“It is a capital mistake to theorize before one has data.” — Sherlock Holmes  


What does Sherlock have to do with one of the most important process mining techniques – conformance checking?

The connection between process analysis and a British detective might seem farfetched at first glance. But with a bit of imagination, one could argue that a process analyst is looking for clues about problems in the process like Sherlock searches for clues about his cases.  

Regardless of whether you view process analysts as some sort of detective, there unquestionably lies some truth in the famous quote. 

One of the main interests of process owners and process analysts is to find out whether the process is executed in the way it is defined.  

Most companies have a clear definition of how their processes need to be executed, often in the shape of a process model. During the actual execution, this model might not always be followed closely, and cases might deviate from it. Finding these deviations is in the interest of each company since they often represent aspects of optimization. 

Accept the challenge 

Finding these deviations is not as simple as it might seem.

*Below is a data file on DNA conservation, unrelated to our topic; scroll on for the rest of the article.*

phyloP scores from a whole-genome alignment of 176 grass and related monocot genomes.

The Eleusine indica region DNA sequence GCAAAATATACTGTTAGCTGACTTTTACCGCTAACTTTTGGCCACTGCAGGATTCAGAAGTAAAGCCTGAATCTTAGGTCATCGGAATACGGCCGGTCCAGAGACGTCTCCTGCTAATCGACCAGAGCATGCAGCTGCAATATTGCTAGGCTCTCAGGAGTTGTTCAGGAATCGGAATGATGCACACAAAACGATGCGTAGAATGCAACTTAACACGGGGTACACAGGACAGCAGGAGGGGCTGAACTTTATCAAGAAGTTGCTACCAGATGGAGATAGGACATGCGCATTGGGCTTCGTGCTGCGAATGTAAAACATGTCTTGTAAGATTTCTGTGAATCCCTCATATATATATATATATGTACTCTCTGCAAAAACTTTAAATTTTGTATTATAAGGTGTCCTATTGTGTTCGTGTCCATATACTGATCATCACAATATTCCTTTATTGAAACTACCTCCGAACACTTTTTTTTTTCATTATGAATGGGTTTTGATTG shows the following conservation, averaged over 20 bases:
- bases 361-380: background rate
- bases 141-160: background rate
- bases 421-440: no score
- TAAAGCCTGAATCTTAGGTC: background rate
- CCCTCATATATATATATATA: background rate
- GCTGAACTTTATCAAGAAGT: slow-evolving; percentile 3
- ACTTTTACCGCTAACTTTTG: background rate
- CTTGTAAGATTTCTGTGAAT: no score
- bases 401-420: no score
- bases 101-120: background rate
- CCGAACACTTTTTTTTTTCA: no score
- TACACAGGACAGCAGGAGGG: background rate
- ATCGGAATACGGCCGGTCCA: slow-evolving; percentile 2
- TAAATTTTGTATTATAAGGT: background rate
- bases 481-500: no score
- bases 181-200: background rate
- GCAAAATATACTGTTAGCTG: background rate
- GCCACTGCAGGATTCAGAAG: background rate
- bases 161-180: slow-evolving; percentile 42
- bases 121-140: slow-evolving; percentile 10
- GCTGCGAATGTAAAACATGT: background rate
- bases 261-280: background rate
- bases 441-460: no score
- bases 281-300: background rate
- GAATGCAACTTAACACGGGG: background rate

The first impulse might be to call a big brainstorming meeting where everyone shares the challenges they are facing when executing the process. This meeting will surely result in a list of things to improve.  


However, employees are subjective and might have a limited view of the process based on their role. Because of that, it is difficult to retrieve a full overview of the process.  

The likelihood of creating theories about the problems in the process, based on subjective opinions, is high. Here we run into what Sherlock tried to warn us about – we have drawn conclusions without enough data and information. 

Use conformance checking 

Conformance checking provides a solution to these problems by being a data-driven analysis method 

Nowadays, many processes are supported by some sort of business information systemSuch systems allow enterprises to generate data in an IT environment and support decision making. 

These systems also record data about each step taken in the process. This data is the optimal basis to find cases where the process execution differs from its definition.  


Given a process model that defines the process and the data recorded during the process execution, the conformance checking algorithm maps the data onto the process model and highlights cases where they differ from each other.  

The picture above visualizes the results of conformance checking analysis. Blue parts represent a match between data and process model, while yellow indicates a mismatch.  

There are various amounts of conformance checking algorithms available, but in general, they all detect two main types of deviations. 

1. Non-specified steps of a process

On one hand, conformance checking highlights additional steps that have been taken during the process execution but not specified in the process model.